Ponce de Leon landing
For nearly 500 years, Ponce de Leon was thought to have landed near St. Augustine. The main reason for this belief was that according to Ponce de Leon's log, the location of his first landfall was at 30 degrees eight minutes, which is a few miles north of St. Augustine.
The problem with this is that the measurements in Ponce de Leon's log were not very accurate.
The log states that Key West was located at 26 degrees 15 minutes, when it is actually at 24 degrees 35 minutes. This places Key West about 100 miles too far north. The rest of the log entries average this error.
There are a number of reasons for this error: maps of the time contained a northerly bias, location was often determined by dead reckoning compounding inaccuracies and compass error.
The compass error was caused by using a compass made in Seville, Spain, which was set to true north there. When brought to North America, it would have a 1/2-point (5.63 degree) error.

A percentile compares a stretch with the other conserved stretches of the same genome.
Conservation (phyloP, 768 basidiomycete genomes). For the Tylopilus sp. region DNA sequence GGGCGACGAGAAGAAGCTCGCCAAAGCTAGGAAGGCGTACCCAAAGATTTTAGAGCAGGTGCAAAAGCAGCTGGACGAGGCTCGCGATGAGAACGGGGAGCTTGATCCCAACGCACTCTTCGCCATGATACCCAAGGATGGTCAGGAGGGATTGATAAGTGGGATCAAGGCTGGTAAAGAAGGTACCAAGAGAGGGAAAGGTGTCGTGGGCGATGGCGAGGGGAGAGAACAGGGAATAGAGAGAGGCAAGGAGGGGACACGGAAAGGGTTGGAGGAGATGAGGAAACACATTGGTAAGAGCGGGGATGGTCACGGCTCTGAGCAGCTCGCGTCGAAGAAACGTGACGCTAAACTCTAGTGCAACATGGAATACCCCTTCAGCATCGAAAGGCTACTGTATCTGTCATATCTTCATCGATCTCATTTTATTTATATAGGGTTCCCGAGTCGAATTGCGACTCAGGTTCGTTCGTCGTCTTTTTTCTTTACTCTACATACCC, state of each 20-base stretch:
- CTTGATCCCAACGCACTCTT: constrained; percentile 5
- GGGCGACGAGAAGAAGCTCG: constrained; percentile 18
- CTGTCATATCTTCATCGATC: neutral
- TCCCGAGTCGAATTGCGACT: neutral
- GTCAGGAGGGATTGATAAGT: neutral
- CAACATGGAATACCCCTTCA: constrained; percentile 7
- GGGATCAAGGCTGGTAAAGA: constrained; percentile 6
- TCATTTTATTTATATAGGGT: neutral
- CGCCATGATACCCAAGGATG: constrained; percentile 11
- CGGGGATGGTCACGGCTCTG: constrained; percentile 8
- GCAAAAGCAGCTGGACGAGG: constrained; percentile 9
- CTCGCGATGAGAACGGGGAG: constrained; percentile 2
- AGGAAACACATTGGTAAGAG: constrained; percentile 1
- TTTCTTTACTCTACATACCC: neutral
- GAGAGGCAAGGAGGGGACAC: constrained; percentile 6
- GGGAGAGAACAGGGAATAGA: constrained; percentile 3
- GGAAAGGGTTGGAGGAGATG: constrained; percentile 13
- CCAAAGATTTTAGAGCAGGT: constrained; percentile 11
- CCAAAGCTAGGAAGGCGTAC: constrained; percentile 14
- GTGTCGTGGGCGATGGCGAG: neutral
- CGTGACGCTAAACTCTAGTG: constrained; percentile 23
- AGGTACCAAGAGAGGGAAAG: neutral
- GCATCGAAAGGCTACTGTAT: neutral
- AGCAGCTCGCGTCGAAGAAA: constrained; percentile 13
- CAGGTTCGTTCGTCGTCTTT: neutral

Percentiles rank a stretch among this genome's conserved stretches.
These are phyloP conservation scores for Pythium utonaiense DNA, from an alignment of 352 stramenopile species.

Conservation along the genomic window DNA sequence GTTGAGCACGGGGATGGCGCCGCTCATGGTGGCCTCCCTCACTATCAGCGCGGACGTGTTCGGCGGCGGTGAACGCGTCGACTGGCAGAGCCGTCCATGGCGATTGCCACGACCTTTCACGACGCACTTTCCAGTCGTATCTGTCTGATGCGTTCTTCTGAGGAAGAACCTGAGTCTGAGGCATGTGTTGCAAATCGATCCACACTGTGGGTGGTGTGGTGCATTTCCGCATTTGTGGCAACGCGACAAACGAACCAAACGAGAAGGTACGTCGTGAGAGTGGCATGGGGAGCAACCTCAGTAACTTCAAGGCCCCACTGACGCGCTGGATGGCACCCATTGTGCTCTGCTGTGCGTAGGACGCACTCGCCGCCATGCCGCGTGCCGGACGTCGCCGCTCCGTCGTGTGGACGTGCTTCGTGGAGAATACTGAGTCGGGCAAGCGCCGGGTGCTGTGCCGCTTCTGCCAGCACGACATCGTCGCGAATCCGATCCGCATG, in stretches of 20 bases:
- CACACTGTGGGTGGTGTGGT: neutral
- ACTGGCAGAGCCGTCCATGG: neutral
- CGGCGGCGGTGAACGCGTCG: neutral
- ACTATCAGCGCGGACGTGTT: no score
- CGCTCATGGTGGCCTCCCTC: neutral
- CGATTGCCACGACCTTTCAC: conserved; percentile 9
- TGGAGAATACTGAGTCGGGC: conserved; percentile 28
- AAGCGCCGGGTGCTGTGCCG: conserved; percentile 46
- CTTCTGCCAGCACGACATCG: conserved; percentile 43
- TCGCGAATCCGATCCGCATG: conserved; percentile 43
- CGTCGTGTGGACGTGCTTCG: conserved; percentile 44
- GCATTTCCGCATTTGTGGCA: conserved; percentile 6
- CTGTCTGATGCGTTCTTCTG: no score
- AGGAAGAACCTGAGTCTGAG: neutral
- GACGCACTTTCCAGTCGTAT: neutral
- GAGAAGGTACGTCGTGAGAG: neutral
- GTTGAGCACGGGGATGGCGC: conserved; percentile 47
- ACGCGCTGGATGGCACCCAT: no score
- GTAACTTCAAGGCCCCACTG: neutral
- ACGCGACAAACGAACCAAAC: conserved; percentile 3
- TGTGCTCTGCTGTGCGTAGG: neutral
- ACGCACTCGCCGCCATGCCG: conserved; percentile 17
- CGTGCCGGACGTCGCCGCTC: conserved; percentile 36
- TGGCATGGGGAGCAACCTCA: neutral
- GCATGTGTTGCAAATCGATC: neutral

Douglas T. Peck, a retired Air Force officer and deepwater navigator turned historian, duplicated Ponce de Leon's voyage, following his log.
His reenactment led him to Melbourne Beach.
In his book about the voyage, "Ponce de Leon and the Discovery of Florida," he stated that he would "place the accuracy within five to eight nautical miles on either site of this navigational fix."
According to the log, after the initial landfall, Ponce de Leon sailed south for 12 days. The log reports nothing of interest until they came to a cape, which was named "Cabo de los Correintes."
While rounding this cape, the log reports that they ran into a strong northerly current. Two of the ships were able to drop anchor, but the third, which was a little further out to sea was carried north by the current.
This scenario is not likely to have happened off Cape Canaveral, as the bottom there has a gradual drop off and the Gulf Stream is many miles off shore.
However, there is a cape near Lake Worth where there is an abrupt change to the sea floor and the Gulf Stream is near shore.
If you accept that the cape Ponce de Leon found after sailing south from his initial landing spot is the cape near Lake Worth, then it seems unlikely that he landed north of Cape Canaveral, as that would have been noted in the log.
These are the reasons that Ponce de Leon may have landed in Melbourne Beach on April 3, 1513.
This year is the 500th anniversary of his voyage, and there will be a reenactment of this historic event in both St. Augustine and Melbourne Beach.
Vice Mayor, Melbourne Beach